FIG. 2 discloses a circular arrangement of laser diode groups 2 which is used for shaping a pipe-shaped work piece. A cross section 3, locally heated by means of beam energy, of a pipe 1, which is long in comparison (hatched region) to the heating zone, is plasticized by the flow hindrance of the surrounding material and widened or tapered following cooling, depending on the process and material parameters. The rotationally symmetrical arrangement of the individual diode arrays 2 permits circular heating of the cross section without turning the component. If the individual arrays are triggered in such a manner that, in dependence on the polar coordinates θ, different intensities at the circumference of the pipe are set, the shape of the pipe bends out of the axis of rotation 4. The direction of curvature of the pipe shape can be predetermined by controlling the diode output power and, if need be, monitored and controlled via path sensors.
It is essential that the laser diode arrays are arranged directly opposite the external contour of the work piece to be processed without imaging optical elements being connected therebetween. In this manner, the beam energy emitted from the laser diode impinges for the most part loss-free onto the surface of the to-be-processed work piece.
FIG. 3 shows a laser diode arrangement with the aid of which plane components can be shaped along a folding line (see y-axis). A line or row arrangement of diode arrays 2 permits sharp-edged bends or folds 4 with a continuous radius of curvature. The predetermination of an output power profile along the folding line permits influencing stress distribution in the work piece in such a manner that solely a desired bending moment MB1 is induced. This arrangement prevents the so-called anti-elastic effect, bending about the x-axis (bending moment MB2).
FIG. 4 shows a laser diode array arrangement with which spherical segments are produced from disk-shaped work pieces 1. For this purpose, individual laser diode arrays 2 are disposed moveably in the depicted manner on a surface describing the external contour of a truncated cone. The beam of the laser diode arrays 2 is directed onto the concavely shaped side 3 of the developing spherical segment. The diode arrays are borne in such a manner that the arrays move in an outward direction in dependence on an angle velocity ω. In this manner, processing of a circular disk 1 can be controlled by means of the angle velocity ω in such a way that the light impinges from the inside to the outside.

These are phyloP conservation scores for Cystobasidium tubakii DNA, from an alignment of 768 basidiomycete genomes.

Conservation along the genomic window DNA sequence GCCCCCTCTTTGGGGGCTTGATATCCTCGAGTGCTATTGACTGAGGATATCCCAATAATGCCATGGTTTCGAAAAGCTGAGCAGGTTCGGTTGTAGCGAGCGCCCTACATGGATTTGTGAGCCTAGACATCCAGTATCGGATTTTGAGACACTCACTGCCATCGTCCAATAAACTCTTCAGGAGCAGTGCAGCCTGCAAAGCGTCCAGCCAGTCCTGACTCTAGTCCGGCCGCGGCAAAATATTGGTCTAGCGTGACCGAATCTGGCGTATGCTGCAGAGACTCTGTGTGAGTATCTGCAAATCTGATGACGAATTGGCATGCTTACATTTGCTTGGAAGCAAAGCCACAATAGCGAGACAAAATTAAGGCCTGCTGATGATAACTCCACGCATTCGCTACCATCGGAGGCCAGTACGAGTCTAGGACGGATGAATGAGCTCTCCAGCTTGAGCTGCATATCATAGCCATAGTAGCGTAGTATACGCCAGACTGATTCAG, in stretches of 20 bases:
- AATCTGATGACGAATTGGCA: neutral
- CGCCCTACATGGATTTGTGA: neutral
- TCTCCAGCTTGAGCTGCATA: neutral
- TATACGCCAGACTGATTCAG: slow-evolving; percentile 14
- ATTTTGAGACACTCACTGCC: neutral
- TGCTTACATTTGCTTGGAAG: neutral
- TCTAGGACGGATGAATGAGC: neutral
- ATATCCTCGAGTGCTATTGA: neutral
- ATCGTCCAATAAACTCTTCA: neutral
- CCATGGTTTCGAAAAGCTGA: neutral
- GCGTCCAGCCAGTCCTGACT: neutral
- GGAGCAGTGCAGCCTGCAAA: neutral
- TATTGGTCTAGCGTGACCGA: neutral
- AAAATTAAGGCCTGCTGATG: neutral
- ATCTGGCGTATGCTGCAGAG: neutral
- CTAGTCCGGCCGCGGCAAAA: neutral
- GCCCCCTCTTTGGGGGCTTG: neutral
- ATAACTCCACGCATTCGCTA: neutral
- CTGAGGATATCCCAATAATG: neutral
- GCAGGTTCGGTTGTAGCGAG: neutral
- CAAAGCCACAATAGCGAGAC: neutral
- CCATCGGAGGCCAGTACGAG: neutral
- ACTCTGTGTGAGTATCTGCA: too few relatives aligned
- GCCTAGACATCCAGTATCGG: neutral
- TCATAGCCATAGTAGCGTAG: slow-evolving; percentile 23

The relative movement between the diode arrays and work piece occurs either by rotating the diode arrays about the axis of rotation when the work piece is stationary or conversely by rotating the work piece when the diode arrays are stationary.
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|US7647698||Aug 30, 2005||Jan 19, 2010||Winkler + Dünnebier Aktiengesellschaft||Method and device for producing a cutting or embossing roller by means of laser resurfacing welding|
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|US20150122801 *||Nov 4, 2014||May 7, 2015||Illinois Tool Works Inc.||Large scale metal forming|
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|U.S. Classification||264/400, 219/121.62, 219/121.76, 219/121.73, 425/174.4, 425/385|
|International Classification||B23K26/03, B21D26/00, B21D5/00|
|Cooperative Classification||B23K26/0734, B23K26/034, B21D26/00, B21D5/00, B23K26/03, B23K26/0344|
|European Classification||B23K26/073D, B23K26/03H, B23K26/03D, B23K26/03, B21D5/00, B21D26/00|
|Jul 8, 1998||AS||Assignment|
Owner name: FRAUNHOFER-GESELLSCHAFT ZUR FOERDERUNG DER ANGEWAN
Free format text: ASSIGNMENT OF ASSIGNORS INTEREST;ASSIGNORS:BEYER, ECKHARD;KRAUSE, VOLKER;TREUSCH, HANS-GEORG;AND OTHERS;REEL/FRAME:009435/0509;SIGNING DATES FROM 19980113 TO 19980414
|Jun 27, 2005||LAPS||Lapse for failure to pay maintenance fees|
|Aug 23, 2005||FP||Expired due to failure to pay maintenance fee|
Effective date: 20050626